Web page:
We enrolled 134 patients divided into 2 cohorts. The observation cohort included 59 patients and the intervention cohort contained 75 patients. This combined therapy increased the mean Hb level from 11.2 ± 1 g/dl at baseline to 12.6 ± 0.9 g/dl before VR (p <0.001; Table 1 ) and no side effects related to treatment were observed. Clinical characteristics, risk factors, and co-morbidities between the 2 cohorts are presented in Table 1 .
|Variables||All Patients||Observation Cohort||Intervention Cohort||p Value|
|(n = 134)||(n = 59)||(n = 75)|
|Age (years)||72 ± 9||71 ± 8||73 ± 10||0.16|
|Women||89 (66%)||42 (71%)||47 (63%)||0.30|
|Initial hemoglobin (g/dL)||11 ± 0.9||10.9 ± 0.9||11 ± 1||0.12|
|Preoperative hemoglobin (g/dL)||11.8 ± 1.3||10.9 ± 0.9||12.6 ± 0.9||<0.001|
|Diabetes||40 (30%)||12 (20%)||28 (37%)||0.03|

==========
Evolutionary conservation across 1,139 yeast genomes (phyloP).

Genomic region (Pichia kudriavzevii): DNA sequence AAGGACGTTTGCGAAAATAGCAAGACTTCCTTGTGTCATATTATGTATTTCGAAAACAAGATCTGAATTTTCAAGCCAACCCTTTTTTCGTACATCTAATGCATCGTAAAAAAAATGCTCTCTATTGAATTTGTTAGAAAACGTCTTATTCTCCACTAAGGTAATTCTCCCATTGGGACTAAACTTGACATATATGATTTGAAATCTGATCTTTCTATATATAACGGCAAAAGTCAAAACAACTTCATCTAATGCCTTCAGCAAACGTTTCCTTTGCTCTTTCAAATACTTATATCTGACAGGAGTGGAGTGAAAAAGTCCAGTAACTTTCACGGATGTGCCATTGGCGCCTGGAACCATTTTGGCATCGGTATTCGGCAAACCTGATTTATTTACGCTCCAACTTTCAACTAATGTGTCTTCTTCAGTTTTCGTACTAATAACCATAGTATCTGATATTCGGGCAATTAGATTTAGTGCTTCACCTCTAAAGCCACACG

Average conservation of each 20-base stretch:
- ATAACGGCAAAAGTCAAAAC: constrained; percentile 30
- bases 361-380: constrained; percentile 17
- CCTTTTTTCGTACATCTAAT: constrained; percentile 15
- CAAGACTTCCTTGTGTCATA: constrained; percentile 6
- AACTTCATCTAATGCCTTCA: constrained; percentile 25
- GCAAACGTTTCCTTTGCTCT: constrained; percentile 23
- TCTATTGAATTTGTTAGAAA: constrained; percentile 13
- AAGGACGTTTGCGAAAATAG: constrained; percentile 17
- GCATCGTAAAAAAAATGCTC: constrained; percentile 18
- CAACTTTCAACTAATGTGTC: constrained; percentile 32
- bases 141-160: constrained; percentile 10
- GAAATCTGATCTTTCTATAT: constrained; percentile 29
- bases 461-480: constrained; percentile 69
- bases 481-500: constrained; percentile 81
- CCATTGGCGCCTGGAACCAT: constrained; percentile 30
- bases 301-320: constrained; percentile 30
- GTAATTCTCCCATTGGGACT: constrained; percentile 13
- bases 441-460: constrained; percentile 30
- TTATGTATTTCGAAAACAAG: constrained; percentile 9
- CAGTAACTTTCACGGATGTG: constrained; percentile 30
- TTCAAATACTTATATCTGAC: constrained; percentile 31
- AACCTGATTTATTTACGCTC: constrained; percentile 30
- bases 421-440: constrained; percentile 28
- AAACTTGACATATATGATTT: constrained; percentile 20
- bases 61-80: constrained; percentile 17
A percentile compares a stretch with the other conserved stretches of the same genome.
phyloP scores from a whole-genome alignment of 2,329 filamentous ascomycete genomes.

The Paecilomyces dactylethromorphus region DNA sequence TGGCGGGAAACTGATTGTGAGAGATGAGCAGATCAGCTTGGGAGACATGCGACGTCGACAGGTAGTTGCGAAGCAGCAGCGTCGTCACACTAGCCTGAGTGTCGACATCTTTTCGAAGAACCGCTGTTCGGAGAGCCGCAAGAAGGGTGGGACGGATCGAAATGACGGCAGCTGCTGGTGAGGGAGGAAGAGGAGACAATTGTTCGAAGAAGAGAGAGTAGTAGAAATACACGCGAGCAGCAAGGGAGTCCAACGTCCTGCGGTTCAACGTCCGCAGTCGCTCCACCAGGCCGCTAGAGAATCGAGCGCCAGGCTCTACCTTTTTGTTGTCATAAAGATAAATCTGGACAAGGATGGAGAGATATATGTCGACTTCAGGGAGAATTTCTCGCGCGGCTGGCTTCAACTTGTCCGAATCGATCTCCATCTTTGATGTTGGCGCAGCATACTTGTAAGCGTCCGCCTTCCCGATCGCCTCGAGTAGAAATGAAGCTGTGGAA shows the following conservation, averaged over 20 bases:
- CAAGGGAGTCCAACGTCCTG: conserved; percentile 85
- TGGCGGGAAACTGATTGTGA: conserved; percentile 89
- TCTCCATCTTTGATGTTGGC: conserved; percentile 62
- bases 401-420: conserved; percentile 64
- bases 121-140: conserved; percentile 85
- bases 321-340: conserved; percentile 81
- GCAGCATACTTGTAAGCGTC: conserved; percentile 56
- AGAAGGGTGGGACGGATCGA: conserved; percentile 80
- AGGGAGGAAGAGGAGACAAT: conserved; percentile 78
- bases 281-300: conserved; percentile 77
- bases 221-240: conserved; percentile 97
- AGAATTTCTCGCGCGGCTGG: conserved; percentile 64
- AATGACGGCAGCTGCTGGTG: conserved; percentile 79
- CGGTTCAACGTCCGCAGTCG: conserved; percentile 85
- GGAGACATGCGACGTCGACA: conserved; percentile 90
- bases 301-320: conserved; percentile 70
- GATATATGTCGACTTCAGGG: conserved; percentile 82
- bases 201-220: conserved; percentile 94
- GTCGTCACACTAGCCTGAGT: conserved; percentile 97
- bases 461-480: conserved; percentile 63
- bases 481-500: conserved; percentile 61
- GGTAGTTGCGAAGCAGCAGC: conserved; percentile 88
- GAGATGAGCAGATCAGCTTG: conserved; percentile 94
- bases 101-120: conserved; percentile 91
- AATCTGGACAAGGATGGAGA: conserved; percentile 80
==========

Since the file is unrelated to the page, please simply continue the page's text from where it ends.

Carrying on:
|Hypertension||95 (71%)||41 (70%)||54 (72%)||0.75|
|Hypercholesterolemia||64 (48%)||23 (39%)||41 (55%)||0.07|
|Current smoking||19 (14%)||9 (15%)||10 (14%)||0.16|
|New York Heart Association class III or IV||71 (53%)||35 (59%)||36 (48%)||0.19|
|Ejection fraction <50%||14 (11%)||5 (9%)||9 (13%)||0.37|
|Atrial fibrillation||31 (24%)||12 (22%)||19 (27%)||0.56|
|History cerebral vascular accident||4 (3%)||1 (2%)||3 (4%)||0.62|
|Previous cardiac surgery||8 (6%)||4 (7%)||4 (5%)||0.99|
|Serum creatinine >1.5 mg/dl||18 (14%)||8 (14%)||10 (14%)||0.98|
|Chronic obstructive pulmonary disease||57 (59%)||23 (70%)||34 (53%)||0.11|
|Body surface area (m 2 )||1.7 ± 0.2||1.67 ± 0.1||1.72 ± 0.2||0.15|
|Weight (kg)||68 ± 12||67 ± 12||70 ± 10||0.28|
|Pulmonary hypertension >60 mm Hg||23 (22%)||10 (31%)||13 (18%)||0.12|
|EuroSCORE||9 ± 3||8.2 ± 2.6||8.9 ± 2.9||0.15|
|Aortic occlusion time||73 ± 29||62 ± 27||80 ± 29||0.001|
|Extracorporeal bypass time||110 ± 40||114 ± 37||110 ± 42||0.12|
|Mitral||24 (18%)||17 (29%)||7 (9%)|
|Aortic||90 (67%)||35 (59%)||55 (73%)|
|Double||20 (15%)||7 (12%)||13 (17%)|
|Coronary bypass||34 (25%)||11 (19%)||23 (31%)||0.11|
|Blood loss, median (quartiles 1–3)||1,210 (810–1,680)||1,240 (790–1,800)||1,210 (810–1,680)||0.61|